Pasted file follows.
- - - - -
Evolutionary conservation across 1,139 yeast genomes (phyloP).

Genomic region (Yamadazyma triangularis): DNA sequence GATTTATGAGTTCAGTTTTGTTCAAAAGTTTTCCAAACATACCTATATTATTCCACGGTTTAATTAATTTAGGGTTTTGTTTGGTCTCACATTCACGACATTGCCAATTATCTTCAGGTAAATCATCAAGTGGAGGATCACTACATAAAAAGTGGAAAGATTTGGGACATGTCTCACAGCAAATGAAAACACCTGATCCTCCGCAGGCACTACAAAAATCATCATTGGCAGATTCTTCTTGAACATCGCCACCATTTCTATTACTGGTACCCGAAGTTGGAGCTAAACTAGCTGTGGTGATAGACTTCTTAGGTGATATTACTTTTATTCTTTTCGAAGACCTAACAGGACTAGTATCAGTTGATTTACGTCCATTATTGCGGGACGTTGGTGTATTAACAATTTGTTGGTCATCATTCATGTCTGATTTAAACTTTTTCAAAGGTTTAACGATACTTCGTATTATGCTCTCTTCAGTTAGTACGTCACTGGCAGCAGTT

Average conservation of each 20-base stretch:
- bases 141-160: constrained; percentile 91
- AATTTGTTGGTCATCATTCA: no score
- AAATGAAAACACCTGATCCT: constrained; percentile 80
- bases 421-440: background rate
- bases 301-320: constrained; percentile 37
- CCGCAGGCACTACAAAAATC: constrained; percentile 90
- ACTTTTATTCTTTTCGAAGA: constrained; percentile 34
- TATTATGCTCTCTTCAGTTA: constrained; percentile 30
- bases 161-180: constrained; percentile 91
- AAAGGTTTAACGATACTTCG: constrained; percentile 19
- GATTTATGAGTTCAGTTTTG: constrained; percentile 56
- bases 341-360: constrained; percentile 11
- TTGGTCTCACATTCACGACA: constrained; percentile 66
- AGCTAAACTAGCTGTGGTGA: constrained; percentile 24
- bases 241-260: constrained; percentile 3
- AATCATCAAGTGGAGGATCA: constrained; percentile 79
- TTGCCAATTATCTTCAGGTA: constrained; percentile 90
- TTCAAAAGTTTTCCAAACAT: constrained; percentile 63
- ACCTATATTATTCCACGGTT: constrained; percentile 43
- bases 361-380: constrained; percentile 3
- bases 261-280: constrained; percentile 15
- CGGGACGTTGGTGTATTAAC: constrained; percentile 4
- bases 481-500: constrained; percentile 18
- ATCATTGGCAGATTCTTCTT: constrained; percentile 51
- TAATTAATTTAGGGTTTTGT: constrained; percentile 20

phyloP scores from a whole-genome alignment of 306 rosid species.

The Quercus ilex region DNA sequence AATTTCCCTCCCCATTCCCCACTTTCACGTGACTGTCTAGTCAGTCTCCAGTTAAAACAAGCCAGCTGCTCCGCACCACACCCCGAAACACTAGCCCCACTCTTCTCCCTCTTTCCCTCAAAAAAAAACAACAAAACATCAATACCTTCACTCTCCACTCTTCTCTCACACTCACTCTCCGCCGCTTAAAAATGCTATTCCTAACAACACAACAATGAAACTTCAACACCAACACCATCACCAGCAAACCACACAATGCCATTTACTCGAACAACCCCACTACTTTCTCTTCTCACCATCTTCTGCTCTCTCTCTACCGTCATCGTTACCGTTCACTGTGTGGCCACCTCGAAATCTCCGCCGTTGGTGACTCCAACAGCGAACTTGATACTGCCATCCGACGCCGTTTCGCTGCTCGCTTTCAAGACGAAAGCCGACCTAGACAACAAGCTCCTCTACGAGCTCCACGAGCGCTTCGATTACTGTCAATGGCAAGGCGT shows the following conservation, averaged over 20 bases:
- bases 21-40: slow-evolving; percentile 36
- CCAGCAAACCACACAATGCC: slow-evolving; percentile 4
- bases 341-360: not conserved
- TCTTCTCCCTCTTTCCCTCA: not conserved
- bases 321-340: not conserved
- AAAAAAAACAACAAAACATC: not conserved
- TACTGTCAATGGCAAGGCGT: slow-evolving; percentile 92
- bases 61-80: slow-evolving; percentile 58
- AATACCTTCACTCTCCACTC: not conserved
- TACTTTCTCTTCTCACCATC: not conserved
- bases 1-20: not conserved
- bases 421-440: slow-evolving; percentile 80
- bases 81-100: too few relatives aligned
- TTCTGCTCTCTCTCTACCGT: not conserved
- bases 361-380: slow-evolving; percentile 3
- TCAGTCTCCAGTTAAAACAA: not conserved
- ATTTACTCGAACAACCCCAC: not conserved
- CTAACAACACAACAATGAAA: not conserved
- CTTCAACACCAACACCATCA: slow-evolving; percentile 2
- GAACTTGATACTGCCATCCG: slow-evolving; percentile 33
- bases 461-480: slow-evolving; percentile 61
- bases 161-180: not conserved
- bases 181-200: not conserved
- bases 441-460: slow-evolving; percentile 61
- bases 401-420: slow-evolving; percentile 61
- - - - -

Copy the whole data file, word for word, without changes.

Evolutionary conservation across 1,139 yeast genomes (phyloP).

Genomic region (Yamadazyma triangularis): DNA sequence GATTTATGAGTTCAGTTTTGTTCAAAAGTTTTCCAAACATACCTATATTATTCCACGGTTTAATTAATTTAGGGTTTTGTTTGGTCTCACATTCACGACATTGCCAATTATCTTCAGGTAAATCATCAAGTGGAGGATCACTACATAAAAAGTGGAAAGATTTGGGACATGTCTCACAGCAAATGAAAACACCTGATCCTCCGCAGGCACTACAAAAATCATCATTGGCAGATTCTTCTTGAACATCGCCACCATTTCTATTACTGGTACCCGAAGTTGGAGCTAAACTAGCTGTGGTGATAGACTTCTTAGGTGATATTACTTTTATTCTTTTCGAAGACCTAACAGGACTAGTATCAGTTGATTTACGTCCATTATTGCGGGACGTTGGTGTATTAACAATTTGTTGGTCATCATTCATGTCTGATTTAAACTTTTTCAAAGGTTTAACGATACTTCGTATTATGCTCTCTTCAGTTAGTACGTCACTGGCAGCAGTT

Average conservation of each 20-base stretch:
- bases 141-160: constrained; percentile 91
- AATTTGTTGGTCATCATTCA: no score
- AAATGAAAACACCTGATCCT: constrained; percentile 80
- bases 421-440: background rate
- bases 301-320: constrained; percentile 37
- CCGCAGGCACTACAAAAATC: constrained; percentile 90
- ACTTTTATTCTTTTCGAAGA: constrained; percentile 34
- TATTATGCTCTCTTCAGTTA: constrained; percentile 30
- bases 161-180: constrained; percentile 91
- AAAGGTTTAACGATACTTCG: constrained; percentile 19
- GATTTATGAGTTCAGTTTTG: constrained; percentile 56
- bases 341-360: constrained; percentile 11
- TTGGTCTCACATTCACGACA: constrained; percentile 66
- AGCTAAACTAGCTGTGGTGA: constrained; percentile 24
- bases 241-260: constrained; percentile 3
- AATCATCAAGTGGAGGATCA: constrained; percentile 79
- TTGCCAATTATCTTCAGGTA: constrained; percentile 90
- TTCAAAAGTTTTCCAAACAT: constrained; percentile 63
- ACCTATATTATTCCACGGTT: constrained; percentile 43
- bases 361-380: constrained; percentile 3
- bases 261-280: constrained; percentile 15
- CGGGACGTTGGTGTATTAAC: constrained; percentile 4
- bases 481-500: constrained; percentile 18
- ATCATTGGCAGATTCTTCTT: constrained; percentile 51
- TAATTAATTTAGGGTTTTGT: constrained; percentile 20

phyloP scores from a whole-genome alignment of 306 rosid species.

The Quercus ilex region DNA sequence AATTTCCCTCCCCATTCCCCACTTTCACGTGACTGTCTAGTCAGTCTCCAGTTAAAACAAGCCAGCTGCTCCGCACCACACCCCGAAACACTAGCCCCACTCTTCTCCCTCTTTCCCTCAAAAAAAAACAACAAAACATCAATACCTTCACTCTCCACTCTTCTCTCACACTCACTCTCCGCCGCTTAAAAATGCTATTCCTAACAACACAACAATGAAACTTCAACACCAACACCATCACCAGCAAACCACACAATGCCATTTACTCGAACAACCCCACTACTTTCTCTTCTCACCATCTTCTGCTCTCTCTCTACCGTCATCGTTACCGTTCACTGTGTGGCCACCTCGAAATCTCCGCCGTTGGTGACTCCAACAGCGAACTTGATACTGCCATCCGACGCCGTTTCGCTGCTCGCTTTCAAGACGAAAGCCGACCTAGACAACAAGCTCCTCTACGAGCTCCACGAGCGCTTCGATTACTGTCAATGGCAAGGCGT shows the following conservation, averaged over 20 bases:
- bases 21-40: slow-evolving; percentile 36
- CCAGCAAACCACACAATGCC: slow-evolving; percentile 4
- bases 341-360: not conserved
- TCTTCTCCCTCTTTCCCTCA: not conserved
- bases 321-340: not conserved
- AAAAAAAACAACAAAACATC: not conserved
- TACTGTCAATGGCAAGGCGT: slow-evolving; percentile 92
- bases 61-80: slow-evolving; percentile 58
- AATACCTTCACTCTCCACTC: not conserved
- TACTTTCTCTTCTCACCATC: not conserved
- bases 1-20: not conserved
- bases 421-440: slow-evolving; percentile 80
- bases 81-100: too few relatives aligned
- TTCTGCTCTCTCTCTACCGT: not conserved
- bases 361-380: slow-evolving; percentile 3
- TCAGTCTCCAGTTAAAACAA: not conserved
- ATTTACTCGAACAACCCCAC: not conserved
- CTAACAACACAACAATGAAA: not conserved
- CTTCAACACCAACACCATCA: slow-evolving; percentile 2
- GAACTTGATACTGCCATCCG: slow-evolving; percentile 33
- bases 461-480: slow-evolving; percentile 61
- bases 161-180: not conserved
- bases 181-200: not conserved
- bases 441-460: slow-evolving; percentile 61
- bases 401-420: slow-evolving; percentile 61